The Boeing 787 Dreamliner is a long-range, mid-size wide-body, twin-engine jet airliner developed by Boeing Commercial Airplanes. It is Boeing's most fuel-efficient airliner and it is the world's first major airliner to use composite materials as the primary material in the construction of its airframe.
Final Customer: Boeing
Project: RAMS Analysis and Technical Publication
Description: Z Lab produced RAMS, as Reliability Prediction, Hazard Analysis, FMECA and CA, Maintainability Analysis, FMES analysis, FTA Analysis, Technical Publications, as Technical Manual and Spare Parts Catalogue Spare Parts for the following system: Thermal Insulating ECS, Fan cowls, Communication, Electrical Power, Fire Protection, Flight Control, Fuel, Hydraulic, Ice and Rain Protection, Pneumatic, Lights, Landing Gear, Navigation, Avionics, Canopy, Crew Escape, Propulsion, Auxiliary Power Unit (APU), Armament, Nacelles.
The RAMS is a long-term characteristic of a system and is obtained by the application of data, concepts, methods, techniques and tools of engineering during the system lifecycle (EN 50126). It is defined as a quality and quantity indicator of the system degree, regarding to the system function and to the availability.
RAMS is the acronym of Reliability Availability Maintainability, Safety.
Reliability is the probability that an item can perform a required function under given conditions for a given time interval n(t1 –t2).
Availability is the ability of a product to be in state to perform a required function under given conditions at a given instant of time or over a given time interval assuming that the required external resources are provided.
Maintainability is the probability that a given active maintenance action for an item under given conditions of use can be carried out within a stated time interval when the maintenance is performed under stated conditions and using procedures and resources.
Safety is defined as freedom from unaccettable risk of harm.
Reliability prediction is a method to calculate the constant failure rate during the system life time.
The reliability predictions is conducted at various system levels and detail’s degrees. It is based, on a system decomposition as tree that is called WBS (Work Breakdown Structure), in order to identify the major components and assign to each of them a failure rate, in accordance with the standard NPRD-2011 (mechanical parts) and MIL-HDBK-217F Notice 2 or Siemens 29500 (electriconic parts). The basic failure rate of the system is calculated by summing up the failure rates of each component in each category multiplied by their quantity (based on probability theory). This is applied under the assumption that a failure of any component is assumed could lead to a system failure. This model assumes that the component failure rate under reference or operating conditions is constant. The failure rate of the electonic items can be calculated:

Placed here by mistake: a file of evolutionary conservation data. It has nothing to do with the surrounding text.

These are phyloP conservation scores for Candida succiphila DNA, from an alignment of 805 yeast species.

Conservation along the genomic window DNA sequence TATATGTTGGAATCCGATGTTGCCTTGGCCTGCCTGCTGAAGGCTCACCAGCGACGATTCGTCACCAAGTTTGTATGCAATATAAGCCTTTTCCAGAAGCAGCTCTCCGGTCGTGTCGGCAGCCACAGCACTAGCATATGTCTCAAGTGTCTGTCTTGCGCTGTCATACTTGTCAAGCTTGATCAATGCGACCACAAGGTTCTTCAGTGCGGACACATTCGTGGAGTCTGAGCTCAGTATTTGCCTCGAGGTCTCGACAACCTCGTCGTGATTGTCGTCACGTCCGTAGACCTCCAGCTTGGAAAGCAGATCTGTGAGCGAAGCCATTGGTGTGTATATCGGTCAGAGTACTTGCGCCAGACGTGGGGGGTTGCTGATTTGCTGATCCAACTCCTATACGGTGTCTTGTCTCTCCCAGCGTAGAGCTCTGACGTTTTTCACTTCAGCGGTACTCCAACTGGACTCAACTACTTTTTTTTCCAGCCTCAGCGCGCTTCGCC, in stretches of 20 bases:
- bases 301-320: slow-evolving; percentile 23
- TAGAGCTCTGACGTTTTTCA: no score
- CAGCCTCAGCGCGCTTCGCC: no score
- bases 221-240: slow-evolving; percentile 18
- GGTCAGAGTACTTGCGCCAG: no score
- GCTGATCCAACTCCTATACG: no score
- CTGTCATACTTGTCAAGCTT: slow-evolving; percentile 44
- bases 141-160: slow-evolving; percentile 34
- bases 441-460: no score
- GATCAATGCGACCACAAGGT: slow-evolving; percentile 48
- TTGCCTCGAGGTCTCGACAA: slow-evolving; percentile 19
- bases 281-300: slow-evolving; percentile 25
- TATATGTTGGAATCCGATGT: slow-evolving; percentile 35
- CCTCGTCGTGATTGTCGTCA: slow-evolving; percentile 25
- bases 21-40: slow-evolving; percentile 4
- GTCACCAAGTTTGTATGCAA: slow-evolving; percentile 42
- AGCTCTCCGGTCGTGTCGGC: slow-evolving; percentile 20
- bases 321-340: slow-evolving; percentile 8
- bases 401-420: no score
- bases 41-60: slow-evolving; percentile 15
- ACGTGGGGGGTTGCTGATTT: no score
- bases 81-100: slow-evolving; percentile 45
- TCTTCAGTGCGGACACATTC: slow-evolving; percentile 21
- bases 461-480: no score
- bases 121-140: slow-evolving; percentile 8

• at reference conditions (parts count method);
• at operating conditions (parts stress method).
In the part-count method, the failure rate is calculated by appropriate databases that provide the basic failure rate value relative to the component operating environment. The Part-Stress method required detailed information such as: type of technology, year of manufacture, junction temperature, stress factors, thermal expansion characteristics, number of thermal cycles, thermal amplitude of variation, application of the device, etc. It is also possible evaluate the mission reliability prediction. This analysis can be done after the FMECA analysis : through the FMECA is possible to analyze the failure modes and the percentage of occurrence of each failure mode. In this way it is possible to identify the critical components of the system.
Hazard analysis (HA) technique is a safety analysis of the RAMS analysis. This process uses design information to identify the hazard and causal factor, effects, level of risk, and mitigating measures. The Hazard analysis begins with hazards identified from the PHL. The next step is to once again employ the use of hazard checklists (as done in the PHL analysis) and undesired mishap checklists. The basic inputs for the HA include:
- the system functional diagram,
- the reliability block diagram,
- system component list
all documents that allow to understand the system function.
In railway field, the Preliminary Hazard List (PHA) is into EN 50126-2:2007. The risk evaluation is the result of the matrix that connect frequency and severity according to the categories described in the standard EN 50126-1: 2006. The risk analysis is performed in relation to the severity of the possible dangers, probability of occurrence and the system's mission profile.